After numerous complaints about foul odors and flies, a landfill that accepts sewage sludge waste from New York and New Jersey has begun unloading its train cars full of waste in Walker County, not Jefferson County, before hauling it by truck to the landfill.
The sewage sludge -- the solid material leftover from wastewater treatment plants -- is being shipped from facilities in New York and New Jersey for storage at the Big Sky Landfill in Adamsville, near the Jefferson County/Walker County line.
Several cars loaded with the containers of the sludge, also called biosolids, are currently sitting at a rail yard in the town of Parrish in Walker County awaiting transfer to the landfill.
Parrish Mayor Heather Hall confirmed the rail cars were in Parrish, but called the situation "very temporary," and the result of logistical issues.
"It's just a very temporary situation, until they can get these cars moving again," Hall said. "Hopefully within the next day or two they'll start shipping these cars out so they're not going to be stockpiled and be sitting here in Parrish."
Personnel at Big Sky did not immediately return calls requesting comment, but Hall said she spoke with the landfill and believed the operations there will not be an issue. "They will be doing the unloading of the [train] cars to put on the trucks, but they're not dumping it here," Hall said. "Once they get this set of rail cars that are in here now, we're not really even going to have an issue anymore.
"They said once they get these cars moved out, there'll only be maybe six cars to 12 cars here at any one time, which unbeknownst to me, those cars have been there for the last year, year and a half already, and they haven't really caused an issue before."
Big Sky had been using a small rail spur in unincorporated Jefferson County to transfer the containers of sludge from the train cars to trucks and drive them to the landfill. However, after numerous complaints from nearby residents, Jefferson County determined the operation violated the county's zoning laws.
Once that ruling came down, the landfill began transitioning to the new facility.
Charles Nix -- mayor of the town of West Jefferson, near the location of the old rail spur -- said he saw landfill personnel loading equipment onto trucks Friday at the old rail yard and followed them as they moved the equipment to Parrish. "We kinda kept an eye on them," Nix said. "We followed them up I-22 to the Cordova/Parrish exit and they ended up in Parrish, right across from the old high school.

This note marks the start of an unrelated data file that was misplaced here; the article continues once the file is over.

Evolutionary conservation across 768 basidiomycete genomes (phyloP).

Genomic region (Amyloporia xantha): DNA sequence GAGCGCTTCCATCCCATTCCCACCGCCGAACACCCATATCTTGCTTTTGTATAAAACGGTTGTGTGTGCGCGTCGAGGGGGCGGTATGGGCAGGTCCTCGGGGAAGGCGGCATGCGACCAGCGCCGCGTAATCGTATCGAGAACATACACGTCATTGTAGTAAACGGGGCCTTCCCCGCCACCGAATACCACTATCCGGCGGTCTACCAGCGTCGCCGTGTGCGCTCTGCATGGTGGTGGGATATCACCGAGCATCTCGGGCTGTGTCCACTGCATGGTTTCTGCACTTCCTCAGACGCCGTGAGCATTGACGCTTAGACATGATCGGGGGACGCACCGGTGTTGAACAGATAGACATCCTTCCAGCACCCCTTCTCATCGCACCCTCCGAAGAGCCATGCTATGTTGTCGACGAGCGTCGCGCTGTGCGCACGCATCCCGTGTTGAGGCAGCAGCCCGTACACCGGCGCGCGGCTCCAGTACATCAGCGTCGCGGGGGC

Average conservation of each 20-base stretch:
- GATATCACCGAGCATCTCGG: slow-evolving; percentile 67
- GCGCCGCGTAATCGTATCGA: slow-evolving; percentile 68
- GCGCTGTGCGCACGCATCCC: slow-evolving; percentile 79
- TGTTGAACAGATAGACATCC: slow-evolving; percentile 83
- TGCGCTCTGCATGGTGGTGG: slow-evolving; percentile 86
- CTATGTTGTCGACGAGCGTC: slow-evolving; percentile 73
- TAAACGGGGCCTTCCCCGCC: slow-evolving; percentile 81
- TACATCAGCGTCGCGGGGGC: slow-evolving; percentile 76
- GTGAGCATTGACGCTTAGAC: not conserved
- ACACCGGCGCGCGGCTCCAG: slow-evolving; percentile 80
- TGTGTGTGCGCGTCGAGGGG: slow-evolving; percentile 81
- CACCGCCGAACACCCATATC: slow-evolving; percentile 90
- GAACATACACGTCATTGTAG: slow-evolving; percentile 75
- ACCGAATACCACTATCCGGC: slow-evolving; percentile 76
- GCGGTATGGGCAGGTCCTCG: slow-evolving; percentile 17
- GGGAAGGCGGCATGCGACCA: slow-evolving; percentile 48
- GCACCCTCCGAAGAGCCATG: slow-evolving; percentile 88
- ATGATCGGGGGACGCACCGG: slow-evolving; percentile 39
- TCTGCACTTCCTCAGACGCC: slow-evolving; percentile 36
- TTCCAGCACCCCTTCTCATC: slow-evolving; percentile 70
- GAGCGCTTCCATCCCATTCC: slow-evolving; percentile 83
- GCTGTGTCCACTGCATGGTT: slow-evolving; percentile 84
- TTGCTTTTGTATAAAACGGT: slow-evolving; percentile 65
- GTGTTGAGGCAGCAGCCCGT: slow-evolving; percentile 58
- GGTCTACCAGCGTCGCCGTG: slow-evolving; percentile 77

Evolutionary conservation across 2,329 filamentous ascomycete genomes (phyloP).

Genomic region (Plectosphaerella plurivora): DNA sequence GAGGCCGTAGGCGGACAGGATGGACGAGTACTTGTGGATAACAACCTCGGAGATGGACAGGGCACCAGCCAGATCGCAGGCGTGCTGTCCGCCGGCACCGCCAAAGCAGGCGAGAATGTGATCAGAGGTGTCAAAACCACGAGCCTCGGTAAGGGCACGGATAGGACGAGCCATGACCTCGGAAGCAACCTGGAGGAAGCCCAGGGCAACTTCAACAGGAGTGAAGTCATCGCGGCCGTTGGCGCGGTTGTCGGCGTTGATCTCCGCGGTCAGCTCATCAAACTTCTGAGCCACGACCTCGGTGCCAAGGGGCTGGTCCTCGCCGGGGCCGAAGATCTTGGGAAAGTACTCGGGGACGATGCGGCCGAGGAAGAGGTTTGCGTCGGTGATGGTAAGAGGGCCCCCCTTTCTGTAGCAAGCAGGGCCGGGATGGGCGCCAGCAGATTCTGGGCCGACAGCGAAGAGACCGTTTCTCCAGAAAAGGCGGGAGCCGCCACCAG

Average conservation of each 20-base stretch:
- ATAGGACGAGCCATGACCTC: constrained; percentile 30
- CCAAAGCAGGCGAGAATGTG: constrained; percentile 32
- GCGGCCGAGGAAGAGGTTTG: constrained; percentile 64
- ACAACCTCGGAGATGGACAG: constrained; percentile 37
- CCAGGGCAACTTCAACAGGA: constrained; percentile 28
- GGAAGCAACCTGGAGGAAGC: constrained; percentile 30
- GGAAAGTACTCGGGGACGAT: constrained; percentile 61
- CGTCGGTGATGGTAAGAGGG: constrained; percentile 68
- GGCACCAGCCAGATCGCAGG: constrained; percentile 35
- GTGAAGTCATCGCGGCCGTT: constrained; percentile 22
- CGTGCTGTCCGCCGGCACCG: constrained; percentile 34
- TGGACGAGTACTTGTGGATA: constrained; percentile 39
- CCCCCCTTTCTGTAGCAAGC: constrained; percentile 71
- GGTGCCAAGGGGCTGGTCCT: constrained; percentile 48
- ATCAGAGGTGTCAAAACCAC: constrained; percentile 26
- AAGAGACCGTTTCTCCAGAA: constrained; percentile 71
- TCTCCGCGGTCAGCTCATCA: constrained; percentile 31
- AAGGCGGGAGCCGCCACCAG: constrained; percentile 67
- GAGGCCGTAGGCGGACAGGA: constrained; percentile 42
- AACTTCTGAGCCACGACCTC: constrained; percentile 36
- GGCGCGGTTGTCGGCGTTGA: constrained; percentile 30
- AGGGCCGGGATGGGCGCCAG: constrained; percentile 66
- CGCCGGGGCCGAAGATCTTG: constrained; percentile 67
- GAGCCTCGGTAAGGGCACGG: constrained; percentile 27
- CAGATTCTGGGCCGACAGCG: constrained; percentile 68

"They've probably got several hundred containers on the site now. As soon as they get their lift reassembled, they'll probably start hauling containers back to the landfill in the morning."
Nix and other residents of West Jefferson have been very critical of the sludge operation. The town has sued the landfill attempting to block the transport of sewage through town. Residents have complained of an increase in smells and flies since the operation started early last year, and times when wet sludge material sloshed out of trucks and onto county roads.
Landfill personnel have admitted to two instances in which the sludge material spilled from trucks onto roads. Residents claim there have been others as well.
Nix said changing the rail yard would not solve his town's problems with the sludge operation, as the trucks would still likely pass through West Jefferson as they got off of Interstate 22 to get to the landfill. He also believes his town is experiencing increased odors and flies from the landfill itself, not just the rail yard and the trucks.
"They have some other options, but that's the shortest route is I-22," Nix said. "The big issue now is once it gets to the landfill, we get the odor and flies from the landfill itself, so it's not gonna help. It looks like they might be able to increase the amount they're bringing in with this size rail yard."
Big Sky has approval from ADEM to use the sludge as alternative cover for the landfill cells to encourage plant growth. According to ADEM documents, Big Sky deposits the material from the shipping containers into a composting pile where it is mixed with dirt before being spread on top of the cells.
Other opposition to the landfill's sludge operation remains as well. The landfill's general operating permit with ADEM is up for renewal, and dozens of local residents turned out for a public hearing on the permit renewal. Most asked ADEM to deny renewal of the permit, or include provisions to block the import of sewage sludge.
The public comment period on the permit renewal ended Feb. 1. ADEM has not yet announced a decision on whether it will renew the permit.